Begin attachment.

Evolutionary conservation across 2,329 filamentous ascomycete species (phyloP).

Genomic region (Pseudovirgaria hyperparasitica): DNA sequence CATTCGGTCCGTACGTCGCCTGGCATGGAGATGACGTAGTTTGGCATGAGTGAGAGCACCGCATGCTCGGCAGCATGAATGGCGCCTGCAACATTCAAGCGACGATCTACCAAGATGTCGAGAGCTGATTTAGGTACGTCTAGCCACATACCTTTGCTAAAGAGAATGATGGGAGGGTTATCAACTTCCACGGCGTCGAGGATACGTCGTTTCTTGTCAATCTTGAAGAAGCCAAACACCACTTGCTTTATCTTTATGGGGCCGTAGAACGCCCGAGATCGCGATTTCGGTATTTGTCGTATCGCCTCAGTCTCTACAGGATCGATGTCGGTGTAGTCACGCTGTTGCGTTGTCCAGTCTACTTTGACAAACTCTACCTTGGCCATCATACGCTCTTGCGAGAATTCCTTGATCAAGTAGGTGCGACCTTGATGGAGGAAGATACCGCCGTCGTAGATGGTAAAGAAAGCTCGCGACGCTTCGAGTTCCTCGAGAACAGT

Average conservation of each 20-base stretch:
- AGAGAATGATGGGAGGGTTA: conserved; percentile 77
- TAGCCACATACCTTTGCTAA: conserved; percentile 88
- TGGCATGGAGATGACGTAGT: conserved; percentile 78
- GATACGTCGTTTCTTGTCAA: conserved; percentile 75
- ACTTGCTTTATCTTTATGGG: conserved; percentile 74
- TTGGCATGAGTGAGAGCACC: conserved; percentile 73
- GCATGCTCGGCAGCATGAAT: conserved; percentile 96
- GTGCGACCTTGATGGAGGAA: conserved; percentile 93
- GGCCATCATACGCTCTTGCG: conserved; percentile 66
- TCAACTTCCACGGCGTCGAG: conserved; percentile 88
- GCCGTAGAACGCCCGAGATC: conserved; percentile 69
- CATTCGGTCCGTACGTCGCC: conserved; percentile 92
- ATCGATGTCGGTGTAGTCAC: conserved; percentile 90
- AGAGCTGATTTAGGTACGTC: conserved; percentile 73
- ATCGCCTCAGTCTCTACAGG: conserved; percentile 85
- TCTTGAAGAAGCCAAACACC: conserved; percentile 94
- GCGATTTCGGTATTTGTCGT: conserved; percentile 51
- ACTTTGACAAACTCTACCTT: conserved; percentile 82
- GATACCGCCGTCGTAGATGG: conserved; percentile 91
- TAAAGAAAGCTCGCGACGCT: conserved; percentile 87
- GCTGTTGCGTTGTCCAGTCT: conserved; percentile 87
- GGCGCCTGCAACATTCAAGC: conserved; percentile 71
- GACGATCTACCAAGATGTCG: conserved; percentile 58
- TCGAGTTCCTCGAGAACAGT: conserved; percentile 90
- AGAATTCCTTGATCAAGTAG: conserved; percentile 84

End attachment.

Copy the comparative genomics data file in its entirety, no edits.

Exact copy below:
Evolutionary conservation across 2,329 filamentous ascomycete species (phyloP).

Genomic region (Pseudovirgaria hyperparasitica): DNA sequence CATTCGGTCCGTACGTCGCCTGGCATGGAGATGACGTAGTTTGGCATGAGTGAGAGCACCGCATGCTCGGCAGCATGAATGGCGCCTGCAACATTCAAGCGACGATCTACCAAGATGTCGAGAGCTGATTTAGGTACGTCTAGCCACATACCTTTGCTAAAGAGAATGATGGGAGGGTTATCAACTTCCACGGCGTCGAGGATACGTCGTTTCTTGTCAATCTTGAAGAAGCCAAACACCACTTGCTTTATCTTTATGGGGCCGTAGAACGCCCGAGATCGCGATTTCGGTATTTGTCGTATCGCCTCAGTCTCTACAGGATCGATGTCGGTGTAGTCACGCTGTTGCGTTGTCCAGTCTACTTTGACAAACTCTACCTTGGCCATCATACGCTCTTGCGAGAATTCCTTGATCAAGTAGGTGCGACCTTGATGGAGGAAGATACCGCCGTCGTAGATGGTAAAGAAAGCTCGCGACGCTTCGAGTTCCTCGAGAACAGT

Average conservation of each 20-base stretch:
- AGAGAATGATGGGAGGGTTA: conserved; percentile 77
- TAGCCACATACCTTTGCTAA: conserved; percentile 88
- TGGCATGGAGATGACGTAGT: conserved; percentile 78
- GATACGTCGTTTCTTGTCAA: conserved; percentile 75
- ACTTGCTTTATCTTTATGGG: conserved; percentile 74
- TTGGCATGAGTGAGAGCACC: conserved; percentile 73
- GCATGCTCGGCAGCATGAAT: conserved; percentile 96
- GTGCGACCTTGATGGAGGAA: conserved; percentile 93
- GGCCATCATACGCTCTTGCG: conserved; percentile 66
- TCAACTTCCACGGCGTCGAG: conserved; percentile 88
- GCCGTAGAACGCCCGAGATC: conserved; percentile 69
- CATTCGGTCCGTACGTCGCC: conserved; percentile 92
- ATCGATGTCGGTGTAGTCAC: conserved; percentile 90
- AGAGCTGATTTAGGTACGTC: conserved; percentile 73
- ATCGCCTCAGTCTCTACAGG: conserved; percentile 85
- TCTTGAAGAAGCCAAACACC: conserved; percentile 94
- GCGATTTCGGTATTTGTCGT: conserved; percentile 51
- ACTTTGACAAACTCTACCTT: conserved; percentile 82
- GATACCGCCGTCGTAGATGG: conserved; percentile 91
- TAAAGAAAGCTCGCGACGCT: conserved; percentile 87
- GCTGTTGCGTTGTCCAGTCT: conserved; percentile 87
- GGCGCCTGCAACATTCAAGC: conserved; percentile 71
- GACGATCTACCAAGATGTCG: conserved; percentile 58
- TCGAGTTCCTCGAGAACAGT: conserved; percentile 90
- AGAATTCCTTGATCAAGTAG: conserved; percentile 84